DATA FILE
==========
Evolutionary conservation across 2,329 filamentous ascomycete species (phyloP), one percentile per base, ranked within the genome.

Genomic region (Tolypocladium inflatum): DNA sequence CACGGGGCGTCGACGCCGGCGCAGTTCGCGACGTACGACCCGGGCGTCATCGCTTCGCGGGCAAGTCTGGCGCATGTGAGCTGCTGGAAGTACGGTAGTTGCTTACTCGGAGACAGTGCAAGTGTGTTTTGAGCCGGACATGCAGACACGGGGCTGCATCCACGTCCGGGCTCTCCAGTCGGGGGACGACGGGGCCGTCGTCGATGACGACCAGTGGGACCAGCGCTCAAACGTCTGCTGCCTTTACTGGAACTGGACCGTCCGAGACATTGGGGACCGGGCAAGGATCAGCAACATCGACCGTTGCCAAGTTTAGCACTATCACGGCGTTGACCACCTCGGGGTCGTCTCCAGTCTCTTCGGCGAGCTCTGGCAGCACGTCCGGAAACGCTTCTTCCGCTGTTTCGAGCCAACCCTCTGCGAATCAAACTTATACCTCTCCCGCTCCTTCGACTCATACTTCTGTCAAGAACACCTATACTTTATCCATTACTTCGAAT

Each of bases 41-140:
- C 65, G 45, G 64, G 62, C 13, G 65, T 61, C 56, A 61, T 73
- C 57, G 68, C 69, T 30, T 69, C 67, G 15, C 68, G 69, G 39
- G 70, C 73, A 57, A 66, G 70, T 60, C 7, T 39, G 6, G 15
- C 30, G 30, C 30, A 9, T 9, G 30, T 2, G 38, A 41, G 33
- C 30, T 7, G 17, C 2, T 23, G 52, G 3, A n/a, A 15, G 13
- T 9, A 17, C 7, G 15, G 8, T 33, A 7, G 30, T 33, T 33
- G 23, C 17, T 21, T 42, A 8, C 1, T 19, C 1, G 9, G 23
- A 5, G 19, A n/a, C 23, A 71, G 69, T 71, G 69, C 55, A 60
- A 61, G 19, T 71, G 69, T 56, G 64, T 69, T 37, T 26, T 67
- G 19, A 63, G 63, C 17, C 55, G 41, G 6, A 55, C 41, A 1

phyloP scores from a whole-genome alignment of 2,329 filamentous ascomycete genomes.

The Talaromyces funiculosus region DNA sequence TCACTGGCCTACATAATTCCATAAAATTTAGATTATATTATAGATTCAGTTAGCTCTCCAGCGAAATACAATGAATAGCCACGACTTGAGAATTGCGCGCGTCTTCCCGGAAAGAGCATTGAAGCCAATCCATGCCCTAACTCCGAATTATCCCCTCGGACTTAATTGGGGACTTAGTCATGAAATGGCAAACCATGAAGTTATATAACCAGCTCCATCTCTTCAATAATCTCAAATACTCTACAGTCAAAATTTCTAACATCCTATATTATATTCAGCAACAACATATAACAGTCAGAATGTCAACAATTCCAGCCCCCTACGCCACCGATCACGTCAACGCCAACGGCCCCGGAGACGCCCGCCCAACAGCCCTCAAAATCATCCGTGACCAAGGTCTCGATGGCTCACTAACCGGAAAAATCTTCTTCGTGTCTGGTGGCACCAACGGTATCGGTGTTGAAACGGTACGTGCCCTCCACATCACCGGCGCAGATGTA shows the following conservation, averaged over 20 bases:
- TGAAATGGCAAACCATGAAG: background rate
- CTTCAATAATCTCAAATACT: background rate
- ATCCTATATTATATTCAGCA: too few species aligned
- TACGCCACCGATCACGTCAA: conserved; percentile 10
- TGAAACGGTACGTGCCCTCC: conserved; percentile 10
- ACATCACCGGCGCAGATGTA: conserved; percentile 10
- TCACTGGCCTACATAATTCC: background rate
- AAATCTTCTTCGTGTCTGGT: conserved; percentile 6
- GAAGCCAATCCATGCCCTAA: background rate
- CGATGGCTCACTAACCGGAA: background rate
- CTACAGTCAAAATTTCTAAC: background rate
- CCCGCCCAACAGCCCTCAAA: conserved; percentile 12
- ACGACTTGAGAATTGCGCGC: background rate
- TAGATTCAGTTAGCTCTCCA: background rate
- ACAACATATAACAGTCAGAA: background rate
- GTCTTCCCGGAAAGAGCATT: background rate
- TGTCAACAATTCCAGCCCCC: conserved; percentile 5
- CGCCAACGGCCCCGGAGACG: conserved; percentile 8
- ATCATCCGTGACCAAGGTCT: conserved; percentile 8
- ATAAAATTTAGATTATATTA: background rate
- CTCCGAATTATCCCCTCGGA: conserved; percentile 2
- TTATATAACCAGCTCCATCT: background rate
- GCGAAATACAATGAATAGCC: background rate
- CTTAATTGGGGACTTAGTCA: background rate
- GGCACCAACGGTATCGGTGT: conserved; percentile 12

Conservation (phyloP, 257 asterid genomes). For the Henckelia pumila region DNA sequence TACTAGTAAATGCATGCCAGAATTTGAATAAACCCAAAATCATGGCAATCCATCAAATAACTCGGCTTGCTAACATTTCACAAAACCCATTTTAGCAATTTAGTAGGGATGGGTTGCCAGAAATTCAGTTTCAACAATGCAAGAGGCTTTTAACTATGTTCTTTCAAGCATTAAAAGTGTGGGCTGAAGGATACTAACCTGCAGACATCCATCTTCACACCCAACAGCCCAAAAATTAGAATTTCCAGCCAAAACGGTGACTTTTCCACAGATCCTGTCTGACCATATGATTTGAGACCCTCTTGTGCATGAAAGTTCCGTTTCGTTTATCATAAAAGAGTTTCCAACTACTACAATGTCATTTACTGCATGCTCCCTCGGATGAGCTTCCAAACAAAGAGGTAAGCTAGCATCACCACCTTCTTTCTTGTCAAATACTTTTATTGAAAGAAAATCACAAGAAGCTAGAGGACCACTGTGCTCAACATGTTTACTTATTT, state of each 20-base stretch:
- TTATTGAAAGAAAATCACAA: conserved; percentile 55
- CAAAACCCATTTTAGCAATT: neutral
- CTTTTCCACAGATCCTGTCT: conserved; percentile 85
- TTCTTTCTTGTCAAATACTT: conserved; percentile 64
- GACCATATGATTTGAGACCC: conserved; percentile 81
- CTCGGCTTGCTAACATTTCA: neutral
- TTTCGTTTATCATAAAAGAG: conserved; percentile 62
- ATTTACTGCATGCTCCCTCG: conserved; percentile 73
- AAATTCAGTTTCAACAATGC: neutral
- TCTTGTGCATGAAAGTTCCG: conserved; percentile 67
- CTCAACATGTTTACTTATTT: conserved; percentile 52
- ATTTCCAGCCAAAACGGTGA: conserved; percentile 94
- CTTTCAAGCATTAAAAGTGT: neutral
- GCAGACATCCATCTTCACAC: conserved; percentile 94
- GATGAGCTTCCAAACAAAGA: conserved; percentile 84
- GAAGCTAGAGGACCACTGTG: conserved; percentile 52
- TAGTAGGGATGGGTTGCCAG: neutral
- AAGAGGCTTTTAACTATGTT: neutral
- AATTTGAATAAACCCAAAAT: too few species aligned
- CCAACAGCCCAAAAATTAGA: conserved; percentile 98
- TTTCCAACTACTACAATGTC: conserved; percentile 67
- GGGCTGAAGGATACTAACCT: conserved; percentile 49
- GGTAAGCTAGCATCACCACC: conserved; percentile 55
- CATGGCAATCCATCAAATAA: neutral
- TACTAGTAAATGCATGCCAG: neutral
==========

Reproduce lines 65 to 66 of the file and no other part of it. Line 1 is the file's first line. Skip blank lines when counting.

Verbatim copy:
- CATGGCAATCCATCAAATAA: neutral
- TACTAGTAAATGCATGCCAG: neutral